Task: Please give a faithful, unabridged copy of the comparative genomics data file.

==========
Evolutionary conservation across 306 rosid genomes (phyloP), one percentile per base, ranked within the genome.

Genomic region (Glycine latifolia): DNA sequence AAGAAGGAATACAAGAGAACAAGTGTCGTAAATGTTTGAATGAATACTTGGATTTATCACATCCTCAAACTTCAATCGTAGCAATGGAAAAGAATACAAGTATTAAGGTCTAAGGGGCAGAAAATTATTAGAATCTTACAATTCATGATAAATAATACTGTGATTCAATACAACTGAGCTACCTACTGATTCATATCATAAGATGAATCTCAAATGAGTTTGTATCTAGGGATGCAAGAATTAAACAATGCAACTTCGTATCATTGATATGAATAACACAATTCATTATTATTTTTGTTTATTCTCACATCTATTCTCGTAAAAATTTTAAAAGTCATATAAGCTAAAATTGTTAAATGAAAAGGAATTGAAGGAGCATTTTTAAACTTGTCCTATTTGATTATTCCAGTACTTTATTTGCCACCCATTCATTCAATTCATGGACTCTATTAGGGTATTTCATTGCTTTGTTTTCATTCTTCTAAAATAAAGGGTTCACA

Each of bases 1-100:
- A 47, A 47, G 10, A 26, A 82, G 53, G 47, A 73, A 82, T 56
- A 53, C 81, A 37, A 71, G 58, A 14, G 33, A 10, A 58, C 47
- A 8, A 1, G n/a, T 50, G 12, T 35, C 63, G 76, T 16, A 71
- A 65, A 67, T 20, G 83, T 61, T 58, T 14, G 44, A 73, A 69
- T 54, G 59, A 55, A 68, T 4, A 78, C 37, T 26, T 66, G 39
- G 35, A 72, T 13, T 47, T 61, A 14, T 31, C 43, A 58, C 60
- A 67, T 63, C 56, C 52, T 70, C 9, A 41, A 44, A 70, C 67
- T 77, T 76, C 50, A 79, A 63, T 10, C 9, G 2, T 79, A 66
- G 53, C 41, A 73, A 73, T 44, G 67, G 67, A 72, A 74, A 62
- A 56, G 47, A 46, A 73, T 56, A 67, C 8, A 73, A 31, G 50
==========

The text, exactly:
Evolutionary conservation across 306 rosid genomes (phyloP), one percentile per base, ranked within the genome.

Genomic region (Glycine latifolia): DNA sequence AAGAAGGAATACAAGAGAACAAGTGTCGTAAATGTTTGAATGAATACTTGGATTTATCACATCCTCAAACTTCAATCGTAGCAATGGAAAAGAATACAAGTATTAAGGTCTAAGGGGCAGAAAATTATTAGAATCTTACAATTCATGATAAATAATACTGTGATTCAATACAACTGAGCTACCTACTGATTCATATCATAAGATGAATCTCAAATGAGTTTGTATCTAGGGATGCAAGAATTAAACAATGCAACTTCGTATCATTGATATGAATAACACAATTCATTATTATTTTTGTTTATTCTCACATCTATTCTCGTAAAAATTTTAAAAGTCATATAAGCTAAAATTGTTAAATGAAAAGGAATTGAAGGAGCATTTTTAAACTTGTCCTATTTGATTATTCCAGTACTTTATTTGCCACCCATTCATTCAATTCATGGACTCTATTAGGGTATTTCATTGCTTTGTTTTCATTCTTCTAAAATAAAGGGTTCACA

Each of bases 1-100:
- A 47, A 47, G 10, A 26, A 82, G 53, G 47, A 73, A 82, T 56
- A 53, C 81, A 37, A 71, G 58, A 14, G 33, A 10, A 58, C 47
- A 8, A 1, G n/a, T 50, G 12, T 35, C 63, G 76, T 16, A 71
- A 65, A 67, T 20, G 83, T 61, T 58, T 14, G 44, A 73, A 69
- T 54, G 59, A 55, A 68, T 4, A 78, C 37, T 26, T 66, G 39
- G 35, A 72, T 13, T 47, T 61, A 14, T 31, C 43, A 58, C 60
- A 67, T 63, C 56, C 52, T 70, C 9, A 41, A 44, A 70, C 67
- T 77, T 76, C 50, A 79, A 63, T 10, C 9, G 2, T 79, A 66
- G 53, C 41, A 73, A 73, T 44, G 67, G 67, A 72, A 74, A 62
- A 56, G 47, A 46, A 73, T 56, A 67, C 8, A 73, A 31, G 50